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article imageSouth Dakota man sentenced to life in 50-year-old grudge killing

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By Arthur Weinreb     Jun 16, 2012 in Crime
Madison - The only reason Carl Ericsson, 73, could give for shooting Norman Johnson, 72, to death in January was that a jockstrap was put on Ericsson's head in a locker room when the two were in high school together during the 1950s.
Ericsson appeared in a Madison, South Dakota courtroom yesterday and was handed a life sentence with no possibility of parole. Last month, the senior pleaded not guilty but mentally ill to second-degree murder in the shooting death of Johnson, a person whom he went to high school with over 50 years ago.
USA Today reports that last Jan. 31, Ericsson went to several Madison homes, walking through backyards, looking in windows, and knocking on doors. When he came to Johnson's home, he asked the victim to identify himself. After Johnson did so, Ericsson shot him twice with a 45-caliber gun, killing him. The two men had not seen each other or spoken in years.
According to Associated Press, prosecutor Kenneth Mayer told the court that Johnson had humiliated Ericsson in a high school locker room and Ericsson never forgot it. Mayer said, "He said a jockstrap was put on his head. It's the only thing he's ever mentioned in talking to law enforcement."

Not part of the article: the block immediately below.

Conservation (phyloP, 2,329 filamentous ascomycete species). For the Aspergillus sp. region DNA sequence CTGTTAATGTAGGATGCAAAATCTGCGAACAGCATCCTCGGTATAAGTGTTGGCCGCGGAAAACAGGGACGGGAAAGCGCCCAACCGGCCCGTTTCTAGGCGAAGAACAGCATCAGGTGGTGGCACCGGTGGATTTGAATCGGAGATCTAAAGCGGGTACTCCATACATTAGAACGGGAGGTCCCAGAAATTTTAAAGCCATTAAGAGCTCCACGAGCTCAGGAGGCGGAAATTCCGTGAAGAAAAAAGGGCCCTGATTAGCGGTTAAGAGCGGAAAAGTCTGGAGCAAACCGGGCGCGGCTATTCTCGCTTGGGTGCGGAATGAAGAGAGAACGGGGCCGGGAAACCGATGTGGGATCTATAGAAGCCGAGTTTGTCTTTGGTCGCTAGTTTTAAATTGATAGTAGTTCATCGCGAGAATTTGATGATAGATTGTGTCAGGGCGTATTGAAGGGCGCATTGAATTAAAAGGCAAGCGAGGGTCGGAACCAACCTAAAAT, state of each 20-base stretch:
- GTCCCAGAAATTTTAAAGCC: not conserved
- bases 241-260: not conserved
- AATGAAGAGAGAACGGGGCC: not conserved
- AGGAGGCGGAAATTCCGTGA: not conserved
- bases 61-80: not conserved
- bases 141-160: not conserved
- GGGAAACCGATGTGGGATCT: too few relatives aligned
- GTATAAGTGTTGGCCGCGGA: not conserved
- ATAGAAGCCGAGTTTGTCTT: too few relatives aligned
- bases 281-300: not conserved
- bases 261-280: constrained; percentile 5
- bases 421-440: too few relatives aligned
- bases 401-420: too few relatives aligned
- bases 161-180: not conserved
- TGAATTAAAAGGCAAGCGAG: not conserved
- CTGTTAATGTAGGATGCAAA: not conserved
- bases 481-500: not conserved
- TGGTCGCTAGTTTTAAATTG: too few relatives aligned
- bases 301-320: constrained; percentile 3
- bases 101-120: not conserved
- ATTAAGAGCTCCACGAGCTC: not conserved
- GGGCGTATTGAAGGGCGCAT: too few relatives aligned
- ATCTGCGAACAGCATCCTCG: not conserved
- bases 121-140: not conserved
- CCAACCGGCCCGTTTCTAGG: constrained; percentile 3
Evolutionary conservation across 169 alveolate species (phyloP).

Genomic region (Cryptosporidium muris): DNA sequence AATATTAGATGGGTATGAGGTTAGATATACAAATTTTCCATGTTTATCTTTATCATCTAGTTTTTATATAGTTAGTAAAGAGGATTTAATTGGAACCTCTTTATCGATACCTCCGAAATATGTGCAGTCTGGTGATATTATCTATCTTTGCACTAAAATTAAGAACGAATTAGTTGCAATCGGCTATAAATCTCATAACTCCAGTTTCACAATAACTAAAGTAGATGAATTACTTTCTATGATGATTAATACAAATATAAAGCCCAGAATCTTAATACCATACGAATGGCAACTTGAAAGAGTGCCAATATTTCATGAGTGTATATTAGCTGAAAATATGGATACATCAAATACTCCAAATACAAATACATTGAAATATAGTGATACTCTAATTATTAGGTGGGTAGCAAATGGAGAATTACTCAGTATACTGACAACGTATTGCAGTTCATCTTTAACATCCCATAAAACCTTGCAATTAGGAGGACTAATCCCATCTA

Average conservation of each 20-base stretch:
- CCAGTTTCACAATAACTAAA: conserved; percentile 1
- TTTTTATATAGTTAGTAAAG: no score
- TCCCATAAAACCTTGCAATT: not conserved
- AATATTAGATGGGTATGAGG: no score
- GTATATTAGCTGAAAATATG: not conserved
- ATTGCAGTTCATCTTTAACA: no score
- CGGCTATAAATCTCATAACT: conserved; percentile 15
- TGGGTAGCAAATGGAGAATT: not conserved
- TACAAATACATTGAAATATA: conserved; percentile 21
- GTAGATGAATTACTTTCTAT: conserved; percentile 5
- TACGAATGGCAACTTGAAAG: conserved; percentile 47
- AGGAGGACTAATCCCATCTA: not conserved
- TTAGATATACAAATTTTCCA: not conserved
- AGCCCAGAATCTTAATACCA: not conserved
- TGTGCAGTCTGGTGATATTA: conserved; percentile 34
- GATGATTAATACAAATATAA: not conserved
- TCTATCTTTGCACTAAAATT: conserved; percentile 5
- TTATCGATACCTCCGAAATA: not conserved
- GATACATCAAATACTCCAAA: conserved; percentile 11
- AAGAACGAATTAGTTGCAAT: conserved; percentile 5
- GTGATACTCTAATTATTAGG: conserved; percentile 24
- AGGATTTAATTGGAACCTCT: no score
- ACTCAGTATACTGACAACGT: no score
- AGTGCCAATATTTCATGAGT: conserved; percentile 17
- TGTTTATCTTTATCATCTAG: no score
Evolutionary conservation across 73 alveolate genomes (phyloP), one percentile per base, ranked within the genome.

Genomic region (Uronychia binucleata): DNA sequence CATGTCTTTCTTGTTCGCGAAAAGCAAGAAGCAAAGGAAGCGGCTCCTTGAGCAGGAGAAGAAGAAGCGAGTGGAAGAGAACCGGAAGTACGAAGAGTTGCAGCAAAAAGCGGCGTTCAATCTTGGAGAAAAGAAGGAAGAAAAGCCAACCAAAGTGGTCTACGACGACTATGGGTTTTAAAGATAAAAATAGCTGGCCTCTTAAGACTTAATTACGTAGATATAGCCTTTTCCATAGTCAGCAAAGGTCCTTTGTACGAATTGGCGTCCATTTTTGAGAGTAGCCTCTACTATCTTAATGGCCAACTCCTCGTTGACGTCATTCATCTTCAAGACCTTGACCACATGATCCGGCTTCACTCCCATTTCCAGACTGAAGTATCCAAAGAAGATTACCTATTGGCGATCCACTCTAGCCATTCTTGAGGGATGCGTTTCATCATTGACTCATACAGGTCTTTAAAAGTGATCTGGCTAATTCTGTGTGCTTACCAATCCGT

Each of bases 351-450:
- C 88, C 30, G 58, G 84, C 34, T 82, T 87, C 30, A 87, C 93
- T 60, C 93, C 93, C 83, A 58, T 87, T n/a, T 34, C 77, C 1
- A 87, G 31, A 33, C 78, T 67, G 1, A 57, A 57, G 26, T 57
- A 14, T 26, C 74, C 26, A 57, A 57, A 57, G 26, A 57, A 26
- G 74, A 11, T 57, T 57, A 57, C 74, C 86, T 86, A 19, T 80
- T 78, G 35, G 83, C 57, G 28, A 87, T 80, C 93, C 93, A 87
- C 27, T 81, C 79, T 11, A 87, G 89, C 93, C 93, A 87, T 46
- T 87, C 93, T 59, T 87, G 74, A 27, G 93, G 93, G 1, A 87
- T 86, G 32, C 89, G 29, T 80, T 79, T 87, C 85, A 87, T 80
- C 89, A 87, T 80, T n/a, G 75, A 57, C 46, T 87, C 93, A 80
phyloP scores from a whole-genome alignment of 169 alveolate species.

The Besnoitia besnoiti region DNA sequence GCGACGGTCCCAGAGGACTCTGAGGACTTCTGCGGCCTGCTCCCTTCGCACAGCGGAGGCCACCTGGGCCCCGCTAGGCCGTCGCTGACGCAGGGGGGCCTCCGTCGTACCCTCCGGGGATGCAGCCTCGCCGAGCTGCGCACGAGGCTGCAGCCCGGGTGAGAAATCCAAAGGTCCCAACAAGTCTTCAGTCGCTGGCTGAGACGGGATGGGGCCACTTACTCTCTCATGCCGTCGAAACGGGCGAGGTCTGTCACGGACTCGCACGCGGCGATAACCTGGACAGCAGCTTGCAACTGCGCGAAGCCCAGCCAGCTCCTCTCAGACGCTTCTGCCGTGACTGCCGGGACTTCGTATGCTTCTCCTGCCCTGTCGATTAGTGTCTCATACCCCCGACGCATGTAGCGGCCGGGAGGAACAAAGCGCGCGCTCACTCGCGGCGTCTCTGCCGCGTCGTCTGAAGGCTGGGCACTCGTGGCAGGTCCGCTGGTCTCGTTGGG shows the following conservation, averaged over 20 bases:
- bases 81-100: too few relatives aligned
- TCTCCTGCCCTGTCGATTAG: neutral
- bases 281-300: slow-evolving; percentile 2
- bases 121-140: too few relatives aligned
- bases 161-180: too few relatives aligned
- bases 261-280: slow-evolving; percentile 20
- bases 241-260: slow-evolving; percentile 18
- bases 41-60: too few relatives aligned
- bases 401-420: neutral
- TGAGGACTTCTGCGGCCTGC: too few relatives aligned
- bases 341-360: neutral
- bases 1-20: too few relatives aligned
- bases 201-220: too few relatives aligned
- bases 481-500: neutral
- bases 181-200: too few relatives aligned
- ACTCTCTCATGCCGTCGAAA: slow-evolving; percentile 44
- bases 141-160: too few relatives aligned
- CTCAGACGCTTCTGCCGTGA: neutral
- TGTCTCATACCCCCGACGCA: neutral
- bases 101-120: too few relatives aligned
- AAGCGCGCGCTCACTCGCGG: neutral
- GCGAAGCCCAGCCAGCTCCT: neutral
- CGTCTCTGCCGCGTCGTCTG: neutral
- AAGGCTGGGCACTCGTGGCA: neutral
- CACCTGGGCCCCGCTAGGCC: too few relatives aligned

About the locker room incident, Mayer was quoted in the Atlanta Journal and Constitution as saying, "I know of no one who remembers it or acknowledges it other than Carl". And Beth Ribstein, Johnson's youngest daughter, couldn't understand how anyone could hold a grudge that long. "It was just goofing off in a locker room," she said.
Johnson was a popular man in Madison. After completing his education he returned to Madison High where he taught and coached for over 30 years. More than 600 people in the small town attended his funeral.
There was psychiatric evidence before the court that Ericsson suffered from long term depression and anxiety. Despite the fact he was taking several medications, it was found his depression was resistant to treatment.
Judge Vince Foley wasn't buying it. He was quoted by KELO as saying, "Your medical records make it clear that you knew right from wrong. I've reviewed all of your records and it's apparent to me that you just didn't give a darn."
Ericsson was originally charged with first-degree murder. Prosecutors agreed to a plea to second-degree murder as long the sentence was life imprisonment without the possibility of parole.
article:326785:16::0
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